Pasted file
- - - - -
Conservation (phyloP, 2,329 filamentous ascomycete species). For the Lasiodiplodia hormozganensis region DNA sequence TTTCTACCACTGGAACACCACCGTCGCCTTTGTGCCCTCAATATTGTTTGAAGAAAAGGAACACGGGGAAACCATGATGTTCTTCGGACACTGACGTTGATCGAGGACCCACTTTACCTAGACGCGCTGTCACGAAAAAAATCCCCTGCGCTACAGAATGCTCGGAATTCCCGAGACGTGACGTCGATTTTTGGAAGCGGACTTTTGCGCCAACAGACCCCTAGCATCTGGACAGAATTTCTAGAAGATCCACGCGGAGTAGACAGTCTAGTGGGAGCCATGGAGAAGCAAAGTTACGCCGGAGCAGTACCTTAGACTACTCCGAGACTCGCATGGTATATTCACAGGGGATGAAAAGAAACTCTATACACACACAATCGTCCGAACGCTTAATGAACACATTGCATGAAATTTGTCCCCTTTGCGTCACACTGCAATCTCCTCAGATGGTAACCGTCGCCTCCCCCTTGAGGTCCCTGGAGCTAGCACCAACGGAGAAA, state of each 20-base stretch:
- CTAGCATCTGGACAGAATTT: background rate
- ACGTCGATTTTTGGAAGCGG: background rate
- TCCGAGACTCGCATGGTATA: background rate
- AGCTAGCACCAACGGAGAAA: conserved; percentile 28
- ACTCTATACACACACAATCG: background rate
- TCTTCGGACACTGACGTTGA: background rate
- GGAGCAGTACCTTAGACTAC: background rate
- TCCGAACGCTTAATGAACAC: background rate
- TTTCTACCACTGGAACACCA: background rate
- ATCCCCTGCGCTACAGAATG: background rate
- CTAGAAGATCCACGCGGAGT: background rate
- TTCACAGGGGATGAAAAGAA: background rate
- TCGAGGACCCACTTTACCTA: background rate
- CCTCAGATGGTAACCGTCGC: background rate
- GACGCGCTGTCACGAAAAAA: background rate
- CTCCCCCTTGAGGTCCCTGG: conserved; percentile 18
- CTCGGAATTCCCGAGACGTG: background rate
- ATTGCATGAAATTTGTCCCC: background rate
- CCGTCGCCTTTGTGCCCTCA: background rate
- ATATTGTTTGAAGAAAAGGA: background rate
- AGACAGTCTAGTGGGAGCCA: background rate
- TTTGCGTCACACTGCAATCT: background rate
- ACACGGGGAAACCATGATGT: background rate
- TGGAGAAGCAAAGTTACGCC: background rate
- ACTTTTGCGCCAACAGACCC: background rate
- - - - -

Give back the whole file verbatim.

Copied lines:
Conservation (phyloP, 2,329 filamentous ascomycete species). For the Lasiodiplodia hormozganensis region DNA sequence TTTCTACCACTGGAACACCACCGTCGCCTTTGTGCCCTCAATATTGTTTGAAGAAAAGGAACACGGGGAAACCATGATGTTCTTCGGACACTGACGTTGATCGAGGACCCACTTTACCTAGACGCGCTGTCACGAAAAAAATCCCCTGCGCTACAGAATGCTCGGAATTCCCGAGACGTGACGTCGATTTTTGGAAGCGGACTTTTGCGCCAACAGACCCCTAGCATCTGGACAGAATTTCTAGAAGATCCACGCGGAGTAGACAGTCTAGTGGGAGCCATGGAGAAGCAAAGTTACGCCGGAGCAGTACCTTAGACTACTCCGAGACTCGCATGGTATATTCACAGGGGATGAAAAGAAACTCTATACACACACAATCGTCCGAACGCTTAATGAACACATTGCATGAAATTTGTCCCCTTTGCGTCACACTGCAATCTCCTCAGATGGTAACCGTCGCCTCCCCCTTGAGGTCCCTGGAGCTAGCACCAACGGAGAAA, state of each 20-base stretch:
- CTAGCATCTGGACAGAATTT: background rate
- ACGTCGATTTTTGGAAGCGG: background rate
- TCCGAGACTCGCATGGTATA: background rate
- AGCTAGCACCAACGGAGAAA: conserved; percentile 28
- ACTCTATACACACACAATCG: background rate
- TCTTCGGACACTGACGTTGA: background rate
- GGAGCAGTACCTTAGACTAC: background rate
- TCCGAACGCTTAATGAACAC: background rate
- TTTCTACCACTGGAACACCA: background rate
- ATCCCCTGCGCTACAGAATG: background rate
- CTAGAAGATCCACGCGGAGT: background rate
- TTCACAGGGGATGAAAAGAA: background rate
- TCGAGGACCCACTTTACCTA: background rate
- CCTCAGATGGTAACCGTCGC: background rate
- GACGCGCTGTCACGAAAAAA: background rate
- CTCCCCCTTGAGGTCCCTGG: conserved; percentile 18
- CTCGGAATTCCCGAGACGTG: background rate
- ATTGCATGAAATTTGTCCCC: background rate
- CCGTCGCCTTTGTGCCCTCA: background rate
- ATATTGTTTGAAGAAAAGGA: background rate
- AGACAGTCTAGTGGGAGCCA: background rate
- TTTGCGTCACACTGCAATCT: background rate
- ACACGGGGAAACCATGATGT: background rate
- TGGAGAAGCAAAGTTACGCC: background rate
- ACTTTTGCGCCAACAGACCC: background rate